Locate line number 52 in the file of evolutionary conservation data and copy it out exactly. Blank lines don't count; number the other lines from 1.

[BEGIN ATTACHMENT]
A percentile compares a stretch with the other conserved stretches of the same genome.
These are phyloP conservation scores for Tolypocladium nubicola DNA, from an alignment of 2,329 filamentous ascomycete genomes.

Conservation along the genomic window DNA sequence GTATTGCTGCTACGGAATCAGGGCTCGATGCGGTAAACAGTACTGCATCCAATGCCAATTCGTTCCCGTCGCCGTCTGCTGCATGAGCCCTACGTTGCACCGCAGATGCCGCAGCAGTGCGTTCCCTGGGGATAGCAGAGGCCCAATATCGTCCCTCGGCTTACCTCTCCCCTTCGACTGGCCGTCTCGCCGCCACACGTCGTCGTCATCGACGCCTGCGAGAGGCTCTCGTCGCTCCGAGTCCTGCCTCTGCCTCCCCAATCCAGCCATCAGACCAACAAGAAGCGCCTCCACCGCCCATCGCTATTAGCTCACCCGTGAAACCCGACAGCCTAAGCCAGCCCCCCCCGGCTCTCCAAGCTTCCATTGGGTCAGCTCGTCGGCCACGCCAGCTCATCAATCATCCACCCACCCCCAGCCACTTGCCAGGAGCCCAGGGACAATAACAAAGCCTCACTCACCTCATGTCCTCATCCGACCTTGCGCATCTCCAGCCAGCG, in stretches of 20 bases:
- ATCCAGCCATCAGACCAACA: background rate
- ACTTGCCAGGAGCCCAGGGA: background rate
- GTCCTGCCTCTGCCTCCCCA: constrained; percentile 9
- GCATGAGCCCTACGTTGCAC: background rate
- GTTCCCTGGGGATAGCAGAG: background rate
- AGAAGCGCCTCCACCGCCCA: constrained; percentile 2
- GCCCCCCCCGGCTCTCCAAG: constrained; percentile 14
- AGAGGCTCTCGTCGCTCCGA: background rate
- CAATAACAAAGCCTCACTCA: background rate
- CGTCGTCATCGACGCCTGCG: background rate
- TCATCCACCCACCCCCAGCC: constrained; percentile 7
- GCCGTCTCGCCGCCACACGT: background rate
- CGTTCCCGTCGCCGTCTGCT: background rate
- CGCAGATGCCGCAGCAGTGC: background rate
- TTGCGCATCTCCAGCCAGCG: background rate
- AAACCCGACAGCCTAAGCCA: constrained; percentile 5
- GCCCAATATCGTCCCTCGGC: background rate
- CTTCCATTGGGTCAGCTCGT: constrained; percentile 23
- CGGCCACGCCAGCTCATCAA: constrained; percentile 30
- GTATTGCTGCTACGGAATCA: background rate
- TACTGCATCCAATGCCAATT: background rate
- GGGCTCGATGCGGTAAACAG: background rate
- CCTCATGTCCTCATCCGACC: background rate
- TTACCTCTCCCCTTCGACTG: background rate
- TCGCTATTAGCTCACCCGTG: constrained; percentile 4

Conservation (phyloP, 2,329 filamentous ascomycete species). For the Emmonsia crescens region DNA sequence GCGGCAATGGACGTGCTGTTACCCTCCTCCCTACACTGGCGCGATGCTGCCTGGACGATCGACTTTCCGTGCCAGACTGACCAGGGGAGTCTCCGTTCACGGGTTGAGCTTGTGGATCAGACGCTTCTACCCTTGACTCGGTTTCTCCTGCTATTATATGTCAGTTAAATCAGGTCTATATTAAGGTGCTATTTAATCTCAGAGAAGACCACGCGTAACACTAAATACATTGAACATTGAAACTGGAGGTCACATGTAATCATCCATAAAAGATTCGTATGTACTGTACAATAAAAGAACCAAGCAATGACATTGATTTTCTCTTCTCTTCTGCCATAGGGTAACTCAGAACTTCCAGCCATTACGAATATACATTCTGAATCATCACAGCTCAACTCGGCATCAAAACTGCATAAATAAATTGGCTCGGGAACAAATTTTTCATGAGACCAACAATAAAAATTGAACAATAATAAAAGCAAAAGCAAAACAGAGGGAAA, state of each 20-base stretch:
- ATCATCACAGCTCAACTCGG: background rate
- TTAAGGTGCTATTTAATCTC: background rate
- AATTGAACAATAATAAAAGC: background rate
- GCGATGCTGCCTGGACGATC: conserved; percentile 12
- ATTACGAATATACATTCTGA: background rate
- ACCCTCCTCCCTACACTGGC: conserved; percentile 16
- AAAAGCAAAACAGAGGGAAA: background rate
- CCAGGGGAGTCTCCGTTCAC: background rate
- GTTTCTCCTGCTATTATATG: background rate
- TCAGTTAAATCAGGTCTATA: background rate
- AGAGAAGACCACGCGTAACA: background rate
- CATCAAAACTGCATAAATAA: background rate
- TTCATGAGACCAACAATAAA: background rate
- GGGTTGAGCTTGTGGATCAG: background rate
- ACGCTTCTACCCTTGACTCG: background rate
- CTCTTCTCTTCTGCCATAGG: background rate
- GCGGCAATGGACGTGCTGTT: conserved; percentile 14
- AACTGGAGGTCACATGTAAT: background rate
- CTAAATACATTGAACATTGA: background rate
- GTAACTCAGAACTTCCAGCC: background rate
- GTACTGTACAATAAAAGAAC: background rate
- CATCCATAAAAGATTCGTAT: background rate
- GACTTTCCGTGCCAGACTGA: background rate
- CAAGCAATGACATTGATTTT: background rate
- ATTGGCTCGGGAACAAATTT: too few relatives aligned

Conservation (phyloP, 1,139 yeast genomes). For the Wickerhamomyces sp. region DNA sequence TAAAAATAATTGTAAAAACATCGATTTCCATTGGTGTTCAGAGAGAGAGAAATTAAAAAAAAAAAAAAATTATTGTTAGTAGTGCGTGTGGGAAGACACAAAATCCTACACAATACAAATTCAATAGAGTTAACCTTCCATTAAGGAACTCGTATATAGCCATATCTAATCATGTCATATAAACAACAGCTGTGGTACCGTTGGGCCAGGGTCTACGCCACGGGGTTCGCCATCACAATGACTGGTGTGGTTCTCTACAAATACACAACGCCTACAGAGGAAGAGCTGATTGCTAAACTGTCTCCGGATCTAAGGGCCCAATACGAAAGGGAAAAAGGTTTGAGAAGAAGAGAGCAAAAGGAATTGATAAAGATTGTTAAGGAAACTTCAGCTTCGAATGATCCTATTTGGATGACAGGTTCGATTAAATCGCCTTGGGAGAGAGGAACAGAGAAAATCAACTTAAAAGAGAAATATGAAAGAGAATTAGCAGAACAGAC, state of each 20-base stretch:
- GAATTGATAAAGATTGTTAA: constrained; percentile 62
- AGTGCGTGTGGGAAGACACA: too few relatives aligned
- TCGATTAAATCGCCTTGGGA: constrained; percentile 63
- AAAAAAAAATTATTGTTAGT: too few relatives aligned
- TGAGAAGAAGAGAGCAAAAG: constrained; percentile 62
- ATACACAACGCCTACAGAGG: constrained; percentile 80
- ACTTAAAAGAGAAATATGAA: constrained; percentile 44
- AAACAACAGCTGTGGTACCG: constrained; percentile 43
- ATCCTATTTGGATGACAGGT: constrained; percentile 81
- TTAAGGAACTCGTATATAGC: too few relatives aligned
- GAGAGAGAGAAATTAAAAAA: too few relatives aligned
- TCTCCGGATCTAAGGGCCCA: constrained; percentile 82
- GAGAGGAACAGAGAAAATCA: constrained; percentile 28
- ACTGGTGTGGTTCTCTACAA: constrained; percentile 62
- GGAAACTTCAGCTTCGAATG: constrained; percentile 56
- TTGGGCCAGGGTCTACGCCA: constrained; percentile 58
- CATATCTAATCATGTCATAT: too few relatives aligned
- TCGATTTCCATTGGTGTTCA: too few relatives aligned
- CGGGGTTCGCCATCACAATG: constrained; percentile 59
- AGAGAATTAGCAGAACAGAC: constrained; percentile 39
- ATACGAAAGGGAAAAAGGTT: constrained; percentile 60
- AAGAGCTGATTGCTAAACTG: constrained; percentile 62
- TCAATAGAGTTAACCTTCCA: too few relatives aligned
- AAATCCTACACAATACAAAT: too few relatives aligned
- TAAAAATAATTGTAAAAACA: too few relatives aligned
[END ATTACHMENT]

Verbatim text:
- GACTTTCCGTGCCAGACTGA: background rate